Second… my oh my is 40 Days readable! It’s full of what I take to be Jack’s personality on paper. Readers, both women and men as well as young and old, will easily connect with the sheer humanity found within. Jack’s devotionals give simple snapshots that point to his hunger for more of the Holy Spirit’s presence and work, including in his personal life and his life with others. You almost have to force yourself to not read further than each day’s devotional because they are written so well.

Third, 40 Days is ecumenical and catholic. I suggest that this book is ecumenical because I am convinced that Christians from many different traditions could and would benefit from reading it. Those who identify with the Charismatic movement and those from outside of it will both benefit. High church and low church; traditional and contemporary. Jack writes in a way that even Catholics and Protestants can easily benefit from despite knowing that each of these traditions have differences. Furthermore, 40 Days maintains catholicity in that it flows out of the Great Tradition, fleshing out the pneumatology of the ecumenical (and catholic!) creeds such as the Chalcedonies or Athanasian. 40 Days is trinitarian and written to flesh out the reality of the Holy Spirit being God, how we experience and encounter God, and the agent by which God works in our lives (to use “economic” terms famous in systematics).

Fourth, I love the format of reading a text, meditating upon a devotional, writing a reflection (there’s actually room on each page to do so), and then praying a prayer directed to the Spirit. Did I mention that I love this? As one who identifies with the Vineyard tradition, which is somewhat known for praying, “Come, Holy Spirit,” the format and direction of the devotional is familiar.

And while 40 Days is certainly ecumenical and can’t be pigeon holed by a “charismatic” or “non-charismatic” label, I would like to suggest that those of us who identify with (p)entecostalism or the (c)harismatic movement will have a rich resource to within 40 Pages. Jack may not consider himself a Pentecostal but this devotional assumes the reality of the Holy Spirit in the life of God’s people. Furthermore, Jack maintains a balanced approach to the natural and supernatural which those of us in the Vineyard might call the “now and not yet.”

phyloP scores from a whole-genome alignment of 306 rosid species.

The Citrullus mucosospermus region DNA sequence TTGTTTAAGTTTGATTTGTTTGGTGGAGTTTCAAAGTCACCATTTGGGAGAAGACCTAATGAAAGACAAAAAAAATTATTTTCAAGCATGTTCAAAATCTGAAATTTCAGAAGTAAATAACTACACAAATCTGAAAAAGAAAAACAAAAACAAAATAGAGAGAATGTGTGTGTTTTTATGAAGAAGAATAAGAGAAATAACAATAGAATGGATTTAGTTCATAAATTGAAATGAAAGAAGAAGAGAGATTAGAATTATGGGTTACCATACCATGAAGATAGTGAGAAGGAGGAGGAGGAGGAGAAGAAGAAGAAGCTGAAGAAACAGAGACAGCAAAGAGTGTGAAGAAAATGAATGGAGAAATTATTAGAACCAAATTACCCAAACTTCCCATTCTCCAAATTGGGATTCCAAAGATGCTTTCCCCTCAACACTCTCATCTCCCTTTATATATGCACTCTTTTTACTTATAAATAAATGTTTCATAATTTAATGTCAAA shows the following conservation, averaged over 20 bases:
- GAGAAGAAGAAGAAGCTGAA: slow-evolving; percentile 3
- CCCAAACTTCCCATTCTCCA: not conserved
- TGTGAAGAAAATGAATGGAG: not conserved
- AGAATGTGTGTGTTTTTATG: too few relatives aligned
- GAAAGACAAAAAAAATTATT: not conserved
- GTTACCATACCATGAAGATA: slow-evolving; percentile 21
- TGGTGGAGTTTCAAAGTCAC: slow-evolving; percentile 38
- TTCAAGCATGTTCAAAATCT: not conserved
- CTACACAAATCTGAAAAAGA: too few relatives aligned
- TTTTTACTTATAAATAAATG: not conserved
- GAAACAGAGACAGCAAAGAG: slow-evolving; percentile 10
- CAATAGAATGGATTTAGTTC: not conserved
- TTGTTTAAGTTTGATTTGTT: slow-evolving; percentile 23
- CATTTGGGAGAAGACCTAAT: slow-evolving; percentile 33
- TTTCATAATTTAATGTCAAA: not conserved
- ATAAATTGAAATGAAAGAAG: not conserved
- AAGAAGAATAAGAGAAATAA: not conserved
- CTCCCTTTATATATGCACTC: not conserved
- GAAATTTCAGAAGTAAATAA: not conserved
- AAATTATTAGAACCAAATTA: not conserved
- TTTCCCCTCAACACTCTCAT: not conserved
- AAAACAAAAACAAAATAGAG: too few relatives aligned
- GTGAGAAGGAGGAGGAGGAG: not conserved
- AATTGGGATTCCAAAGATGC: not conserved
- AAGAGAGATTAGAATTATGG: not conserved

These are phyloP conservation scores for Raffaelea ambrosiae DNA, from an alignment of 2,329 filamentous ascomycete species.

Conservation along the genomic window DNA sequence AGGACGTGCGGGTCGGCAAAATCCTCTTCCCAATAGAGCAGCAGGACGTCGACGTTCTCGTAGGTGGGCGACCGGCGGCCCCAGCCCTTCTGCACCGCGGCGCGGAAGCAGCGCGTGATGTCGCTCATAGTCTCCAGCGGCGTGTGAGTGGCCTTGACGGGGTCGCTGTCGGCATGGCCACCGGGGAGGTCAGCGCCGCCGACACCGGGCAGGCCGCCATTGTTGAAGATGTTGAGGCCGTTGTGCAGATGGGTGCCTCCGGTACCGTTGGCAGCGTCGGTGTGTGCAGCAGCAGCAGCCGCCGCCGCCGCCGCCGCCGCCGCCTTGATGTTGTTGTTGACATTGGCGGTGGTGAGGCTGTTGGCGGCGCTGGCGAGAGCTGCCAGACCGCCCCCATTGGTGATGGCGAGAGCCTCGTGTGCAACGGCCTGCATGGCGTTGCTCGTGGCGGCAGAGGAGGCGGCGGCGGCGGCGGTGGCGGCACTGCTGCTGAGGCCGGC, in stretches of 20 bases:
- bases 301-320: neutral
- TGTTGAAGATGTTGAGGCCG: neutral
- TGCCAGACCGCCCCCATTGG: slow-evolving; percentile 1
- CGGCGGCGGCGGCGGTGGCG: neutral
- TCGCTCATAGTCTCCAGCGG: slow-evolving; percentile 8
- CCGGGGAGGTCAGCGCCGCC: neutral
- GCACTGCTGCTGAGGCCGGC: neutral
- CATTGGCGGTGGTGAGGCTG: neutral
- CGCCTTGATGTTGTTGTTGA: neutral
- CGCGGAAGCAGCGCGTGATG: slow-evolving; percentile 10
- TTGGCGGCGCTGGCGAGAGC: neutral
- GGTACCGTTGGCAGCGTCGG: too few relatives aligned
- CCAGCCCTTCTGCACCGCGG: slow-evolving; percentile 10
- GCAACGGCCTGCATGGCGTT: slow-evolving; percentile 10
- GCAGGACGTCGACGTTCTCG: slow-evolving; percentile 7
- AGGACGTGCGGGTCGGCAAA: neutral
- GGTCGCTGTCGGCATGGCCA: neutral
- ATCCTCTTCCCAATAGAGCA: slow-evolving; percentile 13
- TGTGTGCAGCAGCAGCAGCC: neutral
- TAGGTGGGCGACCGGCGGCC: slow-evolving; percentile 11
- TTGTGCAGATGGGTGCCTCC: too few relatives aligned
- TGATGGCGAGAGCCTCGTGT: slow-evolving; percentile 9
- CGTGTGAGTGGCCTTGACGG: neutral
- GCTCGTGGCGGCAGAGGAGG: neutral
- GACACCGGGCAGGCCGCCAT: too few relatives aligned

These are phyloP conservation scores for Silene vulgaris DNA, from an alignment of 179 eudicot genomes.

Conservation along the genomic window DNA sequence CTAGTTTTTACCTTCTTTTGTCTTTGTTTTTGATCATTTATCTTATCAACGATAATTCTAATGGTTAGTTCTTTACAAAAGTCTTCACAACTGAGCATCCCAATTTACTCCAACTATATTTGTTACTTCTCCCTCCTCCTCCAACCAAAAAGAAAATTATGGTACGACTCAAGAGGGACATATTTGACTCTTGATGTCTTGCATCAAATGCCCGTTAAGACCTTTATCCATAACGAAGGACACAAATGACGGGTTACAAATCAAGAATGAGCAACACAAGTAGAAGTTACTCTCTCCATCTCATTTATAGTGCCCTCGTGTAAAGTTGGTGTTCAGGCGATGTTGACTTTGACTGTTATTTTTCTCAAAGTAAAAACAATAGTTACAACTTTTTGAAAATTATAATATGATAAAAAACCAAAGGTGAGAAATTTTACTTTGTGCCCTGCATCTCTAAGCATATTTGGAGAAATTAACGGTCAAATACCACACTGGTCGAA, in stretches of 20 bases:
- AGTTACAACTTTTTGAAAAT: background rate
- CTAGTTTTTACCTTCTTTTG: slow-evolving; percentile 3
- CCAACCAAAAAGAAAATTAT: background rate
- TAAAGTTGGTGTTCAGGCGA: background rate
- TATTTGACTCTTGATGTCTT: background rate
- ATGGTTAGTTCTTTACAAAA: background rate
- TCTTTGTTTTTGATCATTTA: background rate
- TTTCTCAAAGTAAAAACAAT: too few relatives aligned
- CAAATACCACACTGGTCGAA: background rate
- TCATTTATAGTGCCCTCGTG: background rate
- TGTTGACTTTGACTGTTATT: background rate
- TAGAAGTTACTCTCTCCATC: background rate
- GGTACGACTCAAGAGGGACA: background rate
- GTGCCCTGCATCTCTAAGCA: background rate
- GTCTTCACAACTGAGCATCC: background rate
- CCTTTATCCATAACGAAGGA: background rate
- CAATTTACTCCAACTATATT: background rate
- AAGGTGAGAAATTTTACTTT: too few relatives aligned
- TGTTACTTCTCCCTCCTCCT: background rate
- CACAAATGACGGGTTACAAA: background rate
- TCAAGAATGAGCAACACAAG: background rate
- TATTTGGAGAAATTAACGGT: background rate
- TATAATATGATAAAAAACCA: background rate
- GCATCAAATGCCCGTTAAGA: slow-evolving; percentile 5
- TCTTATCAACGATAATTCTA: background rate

All in all, 40 Days is highly recommended. You will not be disappointed as you engage with the Spirit over the course of forty days. You’ll deepen your awareness of the Spirit’s presence, thicken your understanding of Scripture, find helpful practical ways to consider a variety of related topics, and experience some life-giving encounters with the living God. I fully intend to now go through this with my wife and children over the summer.

If you’d like to read an excerpt of this excellent resource, click here!

Get 30% off of the book!

Paraclete Press, the publisher of 40 Days with the holy Spirit has graciously agreed to offer our readers 30% off of the book if you order directly from the Paraclete website. The code to use is:  SC40Days

In addition to this great discount, there is free shipping over $50, so buy 5 copies and shipping is free!

For those of you who pastor churches and who want to order a case, you can order 64 books at 45% off if you order directly from Estelle Cole:

Let us know your thoughts in the comments!